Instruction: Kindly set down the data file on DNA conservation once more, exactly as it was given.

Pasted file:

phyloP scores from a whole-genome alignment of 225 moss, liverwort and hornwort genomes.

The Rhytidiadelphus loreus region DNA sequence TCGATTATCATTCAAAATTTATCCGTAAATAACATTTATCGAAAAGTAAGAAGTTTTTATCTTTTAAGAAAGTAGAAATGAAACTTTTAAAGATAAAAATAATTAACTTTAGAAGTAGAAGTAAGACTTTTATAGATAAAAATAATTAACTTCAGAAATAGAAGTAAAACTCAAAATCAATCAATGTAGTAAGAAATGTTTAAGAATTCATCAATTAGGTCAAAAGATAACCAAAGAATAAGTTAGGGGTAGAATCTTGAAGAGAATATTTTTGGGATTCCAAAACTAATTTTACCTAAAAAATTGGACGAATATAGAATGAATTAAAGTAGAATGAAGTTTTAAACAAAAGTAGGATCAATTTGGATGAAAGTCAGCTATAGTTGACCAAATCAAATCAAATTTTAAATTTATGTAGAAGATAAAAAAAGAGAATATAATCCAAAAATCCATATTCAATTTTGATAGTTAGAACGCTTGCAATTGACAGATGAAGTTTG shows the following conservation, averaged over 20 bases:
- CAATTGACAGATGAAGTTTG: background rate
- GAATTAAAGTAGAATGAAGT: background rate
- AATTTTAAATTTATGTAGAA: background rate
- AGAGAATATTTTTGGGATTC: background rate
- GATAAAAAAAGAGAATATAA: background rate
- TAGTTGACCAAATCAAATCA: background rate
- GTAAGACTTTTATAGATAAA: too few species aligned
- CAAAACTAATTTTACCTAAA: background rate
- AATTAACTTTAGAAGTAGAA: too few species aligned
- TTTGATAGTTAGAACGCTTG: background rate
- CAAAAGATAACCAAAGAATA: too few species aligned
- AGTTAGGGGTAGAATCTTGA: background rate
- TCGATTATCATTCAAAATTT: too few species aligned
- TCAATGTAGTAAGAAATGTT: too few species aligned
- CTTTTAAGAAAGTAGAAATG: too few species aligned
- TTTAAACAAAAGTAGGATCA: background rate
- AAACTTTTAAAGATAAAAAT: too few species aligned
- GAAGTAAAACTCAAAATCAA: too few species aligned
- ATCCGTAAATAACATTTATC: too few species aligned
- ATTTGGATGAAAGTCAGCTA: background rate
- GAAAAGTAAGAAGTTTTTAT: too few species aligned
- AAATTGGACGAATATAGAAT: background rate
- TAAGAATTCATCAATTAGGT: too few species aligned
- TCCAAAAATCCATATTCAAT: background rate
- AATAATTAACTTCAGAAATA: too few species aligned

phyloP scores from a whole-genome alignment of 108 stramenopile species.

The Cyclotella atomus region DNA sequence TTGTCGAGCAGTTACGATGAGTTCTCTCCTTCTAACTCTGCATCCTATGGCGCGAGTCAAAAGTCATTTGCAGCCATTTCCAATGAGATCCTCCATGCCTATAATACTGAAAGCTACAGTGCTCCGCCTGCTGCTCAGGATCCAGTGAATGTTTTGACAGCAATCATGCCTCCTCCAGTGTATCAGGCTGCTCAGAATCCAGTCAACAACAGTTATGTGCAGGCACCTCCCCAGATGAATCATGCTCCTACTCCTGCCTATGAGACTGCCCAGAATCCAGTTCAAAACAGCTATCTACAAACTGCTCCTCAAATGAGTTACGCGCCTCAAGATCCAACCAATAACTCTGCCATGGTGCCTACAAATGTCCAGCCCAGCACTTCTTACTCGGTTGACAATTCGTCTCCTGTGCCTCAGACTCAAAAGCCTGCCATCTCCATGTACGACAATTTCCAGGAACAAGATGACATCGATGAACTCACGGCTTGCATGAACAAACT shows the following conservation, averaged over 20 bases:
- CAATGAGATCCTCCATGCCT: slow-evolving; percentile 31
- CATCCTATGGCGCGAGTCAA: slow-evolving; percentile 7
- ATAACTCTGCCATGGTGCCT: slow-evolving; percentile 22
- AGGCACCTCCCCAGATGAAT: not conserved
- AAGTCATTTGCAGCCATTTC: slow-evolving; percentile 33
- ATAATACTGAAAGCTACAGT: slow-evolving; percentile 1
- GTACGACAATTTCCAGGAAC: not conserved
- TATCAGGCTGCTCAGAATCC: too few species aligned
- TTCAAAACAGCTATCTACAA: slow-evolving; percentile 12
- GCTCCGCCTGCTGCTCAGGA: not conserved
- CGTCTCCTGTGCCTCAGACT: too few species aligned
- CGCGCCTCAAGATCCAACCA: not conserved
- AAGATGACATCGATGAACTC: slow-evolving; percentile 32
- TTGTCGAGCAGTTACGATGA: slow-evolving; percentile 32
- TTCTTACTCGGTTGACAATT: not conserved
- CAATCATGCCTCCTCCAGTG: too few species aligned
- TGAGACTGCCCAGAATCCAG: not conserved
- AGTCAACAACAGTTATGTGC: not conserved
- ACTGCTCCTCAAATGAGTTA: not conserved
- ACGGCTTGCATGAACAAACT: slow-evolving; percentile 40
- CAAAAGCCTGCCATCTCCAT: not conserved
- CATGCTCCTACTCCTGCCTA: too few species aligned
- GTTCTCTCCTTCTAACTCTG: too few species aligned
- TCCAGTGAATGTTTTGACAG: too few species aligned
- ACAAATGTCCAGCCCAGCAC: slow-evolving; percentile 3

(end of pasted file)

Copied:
phyloP scores from a whole-genome alignment of 225 moss, liverwort and hornwort genomes.

The Rhytidiadelphus loreus region DNA sequence TCGATTATCATTCAAAATTTATCCGTAAATAACATTTATCGAAAAGTAAGAAGTTTTTATCTTTTAAGAAAGTAGAAATGAAACTTTTAAAGATAAAAATAATTAACTTTAGAAGTAGAAGTAAGACTTTTATAGATAAAAATAATTAACTTCAGAAATAGAAGTAAAACTCAAAATCAATCAATGTAGTAAGAAATGTTTAAGAATTCATCAATTAGGTCAAAAGATAACCAAAGAATAAGTTAGGGGTAGAATCTTGAAGAGAATATTTTTGGGATTCCAAAACTAATTTTACCTAAAAAATTGGACGAATATAGAATGAATTAAAGTAGAATGAAGTTTTAAACAAAAGTAGGATCAATTTGGATGAAAGTCAGCTATAGTTGACCAAATCAAATCAAATTTTAAATTTATGTAGAAGATAAAAAAAGAGAATATAATCCAAAAATCCATATTCAATTTTGATAGTTAGAACGCTTGCAATTGACAGATGAAGTTTG shows the following conservation, averaged over 20 bases:
- CAATTGACAGATGAAGTTTG: background rate
- GAATTAAAGTAGAATGAAGT: background rate
- AATTTTAAATTTATGTAGAA: background rate
- AGAGAATATTTTTGGGATTC: background rate
- GATAAAAAAAGAGAATATAA: background rate
- TAGTTGACCAAATCAAATCA: background rate
- GTAAGACTTTTATAGATAAA: too few species aligned
- CAAAACTAATTTTACCTAAA: background rate
- AATTAACTTTAGAAGTAGAA: too few species aligned
- TTTGATAGTTAGAACGCTTG: background rate
- CAAAAGATAACCAAAGAATA: too few species aligned
- AGTTAGGGGTAGAATCTTGA: background rate
- TCGATTATCATTCAAAATTT: too few species aligned
- TCAATGTAGTAAGAAATGTT: too few species aligned
- CTTTTAAGAAAGTAGAAATG: too few species aligned
- TTTAAACAAAAGTAGGATCA: background rate
- AAACTTTTAAAGATAAAAAT: too few species aligned
- GAAGTAAAACTCAAAATCAA: too few species aligned
- ATCCGTAAATAACATTTATC: too few species aligned
- ATTTGGATGAAAGTCAGCTA: background rate
- GAAAAGTAAGAAGTTTTTAT: too few species aligned
- AAATTGGACGAATATAGAAT: background rate
- TAAGAATTCATCAATTAGGT: too few species aligned
- TCCAAAAATCCATATTCAAT: background rate
- AATAATTAACTTCAGAAATA: too few species aligned

phyloP scores from a whole-genome alignment of 108 stramenopile species.

The Cyclotella atomus region DNA sequence TTGTCGAGCAGTTACGATGAGTTCTCTCCTTCTAACTCTGCATCCTATGGCGCGAGTCAAAAGTCATTTGCAGCCATTTCCAATGAGATCCTCCATGCCTATAATACTGAAAGCTACAGTGCTCCGCCTGCTGCTCAGGATCCAGTGAATGTTTTGACAGCAATCATGCCTCCTCCAGTGTATCAGGCTGCTCAGAATCCAGTCAACAACAGTTATGTGCAGGCACCTCCCCAGATGAATCATGCTCCTACTCCTGCCTATGAGACTGCCCAGAATCCAGTTCAAAACAGCTATCTACAAACTGCTCCTCAAATGAGTTACGCGCCTCAAGATCCAACCAATAACTCTGCCATGGTGCCTACAAATGTCCAGCCCAGCACTTCTTACTCGGTTGACAATTCGTCTCCTGTGCCTCAGACTCAAAAGCCTGCCATCTCCATGTACGACAATTTCCAGGAACAAGATGACATCGATGAACTCACGGCTTGCATGAACAAACT shows the following conservation, averaged over 20 bases:
- CAATGAGATCCTCCATGCCT: slow-evolving; percentile 31
- CATCCTATGGCGCGAGTCAA: slow-evolving; percentile 7
- ATAACTCTGCCATGGTGCCT: slow-evolving; percentile 22
- AGGCACCTCCCCAGATGAAT: not conserved
- AAGTCATTTGCAGCCATTTC: slow-evolving; percentile 33
- ATAATACTGAAAGCTACAGT: slow-evolving; percentile 1
- GTACGACAATTTCCAGGAAC: not conserved
- TATCAGGCTGCTCAGAATCC: too few species aligned
- TTCAAAACAGCTATCTACAA: slow-evolving; percentile 12
- GCTCCGCCTGCTGCTCAGGA: not conserved
- CGTCTCCTGTGCCTCAGACT: too few species aligned
- CGCGCCTCAAGATCCAACCA: not conserved
- AAGATGACATCGATGAACTC: slow-evolving; percentile 32
- TTGTCGAGCAGTTACGATGA: slow-evolving; percentile 32
- TTCTTACTCGGTTGACAATT: not conserved
- CAATCATGCCTCCTCCAGTG: too few species aligned
- TGAGACTGCCCAGAATCCAG: not conserved
- AGTCAACAACAGTTATGTGC: not conserved
- ACTGCTCCTCAAATGAGTTA: not conserved
- ACGGCTTGCATGAACAAACT: slow-evolving; percentile 40
- CAAAAGCCTGCCATCTCCAT: not conserved
- CATGCTCCTACTCCTGCCTA: too few species aligned
- GTTCTCTCCTTCTAACTCTG: too few species aligned
- TCCAGTGAATGTTTTGACAG: too few species aligned
- ACAAATGTCCAGCCCAGCAC: slow-evolving; percentile 3